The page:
Autism Documentary To Premiere On A&E

[Source:  Disability Scoop]

Roger Ross Williams’ feature-length documentary “Life, Animated,” will have its television premiere at 8 p.m. ET Saturday on the A&E Network.

“We are thrilled,” Williams announced on the film’s Facebook page. “What a wonderful way to start 2017!”

The documentary about a boy with autism who finds a way to communicate through Disney characters has been short-listed for this year’s Academy Award nominations. Williams won an Oscar for his 2010 short documentary “Music By Prudence.”

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School Psych Corner: 4 Proven Strategies for Teaching Empathy

[Source: Edutopia]

Empathy is the ability to understand and share the feelings of another. Empathy has the capacity to transform individual lives for the better while helping to bring about positive social change in schools and communities worldwide. In psychology, there are currently two common approaches to empathy: shared emotional response and perspective taking.

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SLP Corner: Helpful Tips for Teaching a Language Group for Students with Severe Communication Challenges

[Source: Chapel Hill Snippets]

Here in North Carolina, no school has been happening for several days.  We had snow, and when that happens, we become shut in—no school, no shopping, no driving.  The power has stayed on, so I’m happy to blog, check Facebook, work on school work and babysit our granddaughter.  Lovely!

In spite of our school vacation, I wanted share an important part of my job today.  For the past 24 years, I have worked in our self-contained classrooms and taught weekly language groups, many times co-treating with our occupational therapist.  Some years have been easier than others, but I have felt committed to these groups.  I often work with the children from the group at other times during the week for individual or small group services, but the language group has remained a permanent fixture.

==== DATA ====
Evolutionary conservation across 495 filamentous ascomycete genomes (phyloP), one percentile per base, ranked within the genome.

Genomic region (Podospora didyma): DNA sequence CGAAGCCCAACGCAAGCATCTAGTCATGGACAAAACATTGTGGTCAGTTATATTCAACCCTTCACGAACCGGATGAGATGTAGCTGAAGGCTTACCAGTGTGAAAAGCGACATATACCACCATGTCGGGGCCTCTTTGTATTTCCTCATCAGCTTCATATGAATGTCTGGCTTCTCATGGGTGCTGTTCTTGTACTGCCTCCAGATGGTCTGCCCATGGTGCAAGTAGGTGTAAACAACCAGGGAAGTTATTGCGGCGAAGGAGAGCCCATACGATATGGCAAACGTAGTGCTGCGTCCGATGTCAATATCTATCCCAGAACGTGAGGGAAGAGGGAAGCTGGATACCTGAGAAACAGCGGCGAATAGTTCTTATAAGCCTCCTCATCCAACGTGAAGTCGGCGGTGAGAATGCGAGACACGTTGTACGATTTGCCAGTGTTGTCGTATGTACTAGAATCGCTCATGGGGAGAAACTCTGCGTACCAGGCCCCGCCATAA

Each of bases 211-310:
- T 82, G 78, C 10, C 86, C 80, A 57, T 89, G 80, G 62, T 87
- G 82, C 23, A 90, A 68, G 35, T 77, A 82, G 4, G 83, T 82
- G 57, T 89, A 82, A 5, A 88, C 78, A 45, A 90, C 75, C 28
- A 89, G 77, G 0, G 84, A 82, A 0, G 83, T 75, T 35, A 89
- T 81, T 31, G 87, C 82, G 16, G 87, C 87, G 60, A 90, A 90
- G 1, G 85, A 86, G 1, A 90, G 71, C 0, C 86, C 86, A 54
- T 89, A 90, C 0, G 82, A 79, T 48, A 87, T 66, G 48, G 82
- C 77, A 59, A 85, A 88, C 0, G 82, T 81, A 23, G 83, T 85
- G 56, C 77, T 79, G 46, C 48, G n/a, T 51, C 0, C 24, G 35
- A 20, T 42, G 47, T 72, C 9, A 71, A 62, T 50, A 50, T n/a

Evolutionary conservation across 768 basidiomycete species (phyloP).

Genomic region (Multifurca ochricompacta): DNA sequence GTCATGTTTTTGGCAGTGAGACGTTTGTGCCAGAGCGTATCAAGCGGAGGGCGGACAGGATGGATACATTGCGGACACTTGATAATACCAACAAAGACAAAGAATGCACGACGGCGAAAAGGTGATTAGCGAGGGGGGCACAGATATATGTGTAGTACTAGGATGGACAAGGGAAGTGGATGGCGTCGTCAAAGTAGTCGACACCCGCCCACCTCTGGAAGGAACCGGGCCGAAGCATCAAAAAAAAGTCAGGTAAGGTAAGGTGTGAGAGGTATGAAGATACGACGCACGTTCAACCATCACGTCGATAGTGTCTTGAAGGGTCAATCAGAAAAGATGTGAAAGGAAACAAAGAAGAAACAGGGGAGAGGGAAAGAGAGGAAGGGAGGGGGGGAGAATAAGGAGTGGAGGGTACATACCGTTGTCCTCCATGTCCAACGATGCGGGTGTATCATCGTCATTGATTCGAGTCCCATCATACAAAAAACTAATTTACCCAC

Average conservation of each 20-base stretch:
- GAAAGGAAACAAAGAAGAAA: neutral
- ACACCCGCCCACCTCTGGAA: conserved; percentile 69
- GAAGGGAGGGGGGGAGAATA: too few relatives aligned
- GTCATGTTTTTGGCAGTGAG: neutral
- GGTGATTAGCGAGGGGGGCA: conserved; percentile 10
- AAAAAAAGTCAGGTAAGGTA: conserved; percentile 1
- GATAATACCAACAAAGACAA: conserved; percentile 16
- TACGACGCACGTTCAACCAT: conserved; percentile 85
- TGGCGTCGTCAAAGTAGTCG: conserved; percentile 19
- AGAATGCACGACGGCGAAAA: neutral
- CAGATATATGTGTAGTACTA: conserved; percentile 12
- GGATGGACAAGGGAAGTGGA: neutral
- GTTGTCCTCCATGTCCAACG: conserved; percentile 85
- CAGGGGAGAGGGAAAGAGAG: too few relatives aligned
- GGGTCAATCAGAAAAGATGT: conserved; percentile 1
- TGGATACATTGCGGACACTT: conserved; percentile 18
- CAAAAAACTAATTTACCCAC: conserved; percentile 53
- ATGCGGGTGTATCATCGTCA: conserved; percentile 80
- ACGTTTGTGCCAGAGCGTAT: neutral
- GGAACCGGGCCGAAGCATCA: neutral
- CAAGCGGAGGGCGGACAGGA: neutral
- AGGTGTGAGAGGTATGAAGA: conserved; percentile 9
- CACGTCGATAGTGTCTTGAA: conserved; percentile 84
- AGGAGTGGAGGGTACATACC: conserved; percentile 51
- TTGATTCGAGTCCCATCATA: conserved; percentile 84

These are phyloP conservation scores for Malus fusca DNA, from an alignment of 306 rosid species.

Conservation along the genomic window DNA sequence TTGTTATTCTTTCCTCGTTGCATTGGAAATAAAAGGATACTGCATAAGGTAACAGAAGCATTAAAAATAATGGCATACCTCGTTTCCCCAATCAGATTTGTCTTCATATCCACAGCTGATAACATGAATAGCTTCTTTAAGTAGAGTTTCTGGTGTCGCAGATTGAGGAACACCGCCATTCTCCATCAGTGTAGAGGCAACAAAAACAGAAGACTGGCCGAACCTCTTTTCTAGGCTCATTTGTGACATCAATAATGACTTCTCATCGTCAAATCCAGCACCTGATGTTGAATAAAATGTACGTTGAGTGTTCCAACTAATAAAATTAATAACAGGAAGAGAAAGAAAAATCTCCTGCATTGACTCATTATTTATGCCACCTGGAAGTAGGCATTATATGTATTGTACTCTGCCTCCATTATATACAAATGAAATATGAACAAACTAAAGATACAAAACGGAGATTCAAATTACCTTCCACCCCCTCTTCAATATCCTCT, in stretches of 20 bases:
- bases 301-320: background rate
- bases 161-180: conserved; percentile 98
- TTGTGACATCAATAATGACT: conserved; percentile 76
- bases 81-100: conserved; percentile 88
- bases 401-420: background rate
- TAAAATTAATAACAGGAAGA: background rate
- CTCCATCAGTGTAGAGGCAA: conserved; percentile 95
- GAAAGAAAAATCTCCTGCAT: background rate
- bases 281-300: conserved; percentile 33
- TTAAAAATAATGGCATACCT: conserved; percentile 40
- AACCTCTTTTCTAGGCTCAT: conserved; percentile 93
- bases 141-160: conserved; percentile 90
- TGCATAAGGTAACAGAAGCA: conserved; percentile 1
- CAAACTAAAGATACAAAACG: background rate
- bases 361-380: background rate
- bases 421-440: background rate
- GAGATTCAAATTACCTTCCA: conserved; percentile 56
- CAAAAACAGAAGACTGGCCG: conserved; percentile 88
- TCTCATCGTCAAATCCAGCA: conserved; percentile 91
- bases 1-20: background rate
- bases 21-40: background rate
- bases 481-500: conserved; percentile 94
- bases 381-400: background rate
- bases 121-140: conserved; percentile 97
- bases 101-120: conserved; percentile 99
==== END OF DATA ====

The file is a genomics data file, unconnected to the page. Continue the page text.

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PT Corner: Righting Reactions

[Source: Starfish Therapies]

What are righting reactions you may ask.  Righting reactions are the reactions that help bring our head, trunk, and body back to midline so we can keep our balance.  They help us to be able to stand on a boat, or a moving train.  They help us to regain our balance after we catch our toe on something, or to be able to walk across an unstable surface.  Basically they are pretty important.

Righting reactions start to develop right away.  That’s what head control is all about.  When a baby can hold their head stable, their righting reactions are easier.  That’s because their inner ear sends messages to the rest of the body about where it is in space.  If it’s not where its supposed to be, the body is able to begin the correction process it to bring it back to where it should be.

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Pediatric Therapy Corner: Ways to Distinguish Between Picky Eating and a Pediatric Feeding Disorder

[Source: Newswise]

picky

Catering to a child who is a picky eater is like being a short-order cook: chaotic. Dinnertime becomes a war zone, leading to hopeless battles fought over vegetables and macaroni and cheese.

Picky eating is as normal as potty-training, a right of passage in childhood development. Taste buds evolve and food preferences expand in these early years. Even the best of parents can have a difficult time getting their child to eat. In fact, picky eating is one of the most common occurrences in children, often outgrown as the child reaches adolescence. But if eating behavior inhibits normal developmental and physical growth processes, it could be something much more severe – a pediatric feeding disorder.

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